By Richard Kavesh
Hundreds of thousands of New Yorkers took to the streets of Manhattan on Sunday for the New York City’s 41st ‘€œHeritage of Pride Parade and Festival’€ celebrating gay culture.
The march kicked off at 36th Street and 5th Avenue and wound its way down to Christopher and Greenwich Streets in the heart of Greenwich Village. I have never seen Manhattan look more colorful. On block after block spectators lined both sides of the parade route more than five rows deep waving the red, orange, yellow, green, blue, and purple Gay Pride flag.
Thousands of marchers walked the lavender line for the 2 ½ mile walk. The group of elected officials I marched with included New York State Comptroller Tom DiNapoli, Members of Congress Carolyn Maloney and Jerry Nadler, City Comptroller John Liu, and City Public Advocate Bill DiBlasio. New York Mayor Bloomberg and Governor Paterson also marched.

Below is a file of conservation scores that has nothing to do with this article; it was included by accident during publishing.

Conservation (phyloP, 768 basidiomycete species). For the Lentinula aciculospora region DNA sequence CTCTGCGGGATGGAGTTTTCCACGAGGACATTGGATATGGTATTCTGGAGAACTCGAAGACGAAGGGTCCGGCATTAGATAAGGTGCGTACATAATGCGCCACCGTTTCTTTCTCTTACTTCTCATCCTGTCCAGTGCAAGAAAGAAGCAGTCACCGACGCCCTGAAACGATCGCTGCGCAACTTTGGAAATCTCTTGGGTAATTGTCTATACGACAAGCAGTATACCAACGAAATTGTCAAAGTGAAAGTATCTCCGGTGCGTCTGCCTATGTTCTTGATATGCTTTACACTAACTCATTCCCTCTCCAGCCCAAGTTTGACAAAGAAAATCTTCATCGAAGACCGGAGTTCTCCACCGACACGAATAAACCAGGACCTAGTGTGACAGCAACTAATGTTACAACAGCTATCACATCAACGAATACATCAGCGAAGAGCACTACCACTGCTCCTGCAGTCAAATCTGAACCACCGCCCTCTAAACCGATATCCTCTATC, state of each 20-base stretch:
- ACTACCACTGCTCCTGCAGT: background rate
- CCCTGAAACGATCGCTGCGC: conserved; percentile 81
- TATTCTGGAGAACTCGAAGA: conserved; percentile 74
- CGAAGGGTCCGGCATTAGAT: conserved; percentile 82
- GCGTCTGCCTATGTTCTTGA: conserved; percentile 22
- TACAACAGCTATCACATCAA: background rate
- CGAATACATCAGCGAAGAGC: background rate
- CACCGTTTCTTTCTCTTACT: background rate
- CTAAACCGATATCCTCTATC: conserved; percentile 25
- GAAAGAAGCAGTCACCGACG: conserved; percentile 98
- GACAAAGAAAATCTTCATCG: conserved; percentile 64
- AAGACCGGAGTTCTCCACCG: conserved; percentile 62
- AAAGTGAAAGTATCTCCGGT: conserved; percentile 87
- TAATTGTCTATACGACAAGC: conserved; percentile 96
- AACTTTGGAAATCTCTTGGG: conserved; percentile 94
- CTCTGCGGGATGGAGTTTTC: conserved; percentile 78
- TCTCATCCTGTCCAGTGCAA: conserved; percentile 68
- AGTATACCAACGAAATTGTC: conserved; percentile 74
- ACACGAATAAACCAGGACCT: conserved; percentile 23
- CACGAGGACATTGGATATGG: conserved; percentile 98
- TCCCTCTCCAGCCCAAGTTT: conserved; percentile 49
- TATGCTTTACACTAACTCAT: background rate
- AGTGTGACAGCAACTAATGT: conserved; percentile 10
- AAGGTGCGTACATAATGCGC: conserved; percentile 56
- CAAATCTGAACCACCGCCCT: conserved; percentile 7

The grand Marshals of the parade were Lt. Dan Choi, Constance McMillen, and Judy Shepard. Choi graduated from West Point, served with distinction in Iraq, but had to leave because of the military’s ‘€œdon’t ask, don’t tell’€ policy. Shepard’s son Matthew was murdered in a hate-crime 12 years ago. McMillen, who hails from Mississippi, was unable to attend her senior prom because she wanted to bring her girl friend ‘€“ upon which the entire prom was canceled.
Even though the parade was shortened to reduce police overtime during the city’s budget crisis, it still ended, as usual, on Christopher Street after passing through the site of the 1969 Stonewall riots, which many people regard as the beginning of the modern gay rights movement.
Gay Pride marches were also held in San Francisco and Chicago. Chicago’s parade featured the first-ever appearance of hockey’s Stanley Cup in a Gay Pride event; the Chicago Blackhawks recently won their first Stanley Cup since 1961.
Photo: Nyack Mayor Richard Kavesh, New York State Comptroller Tom DiNapoli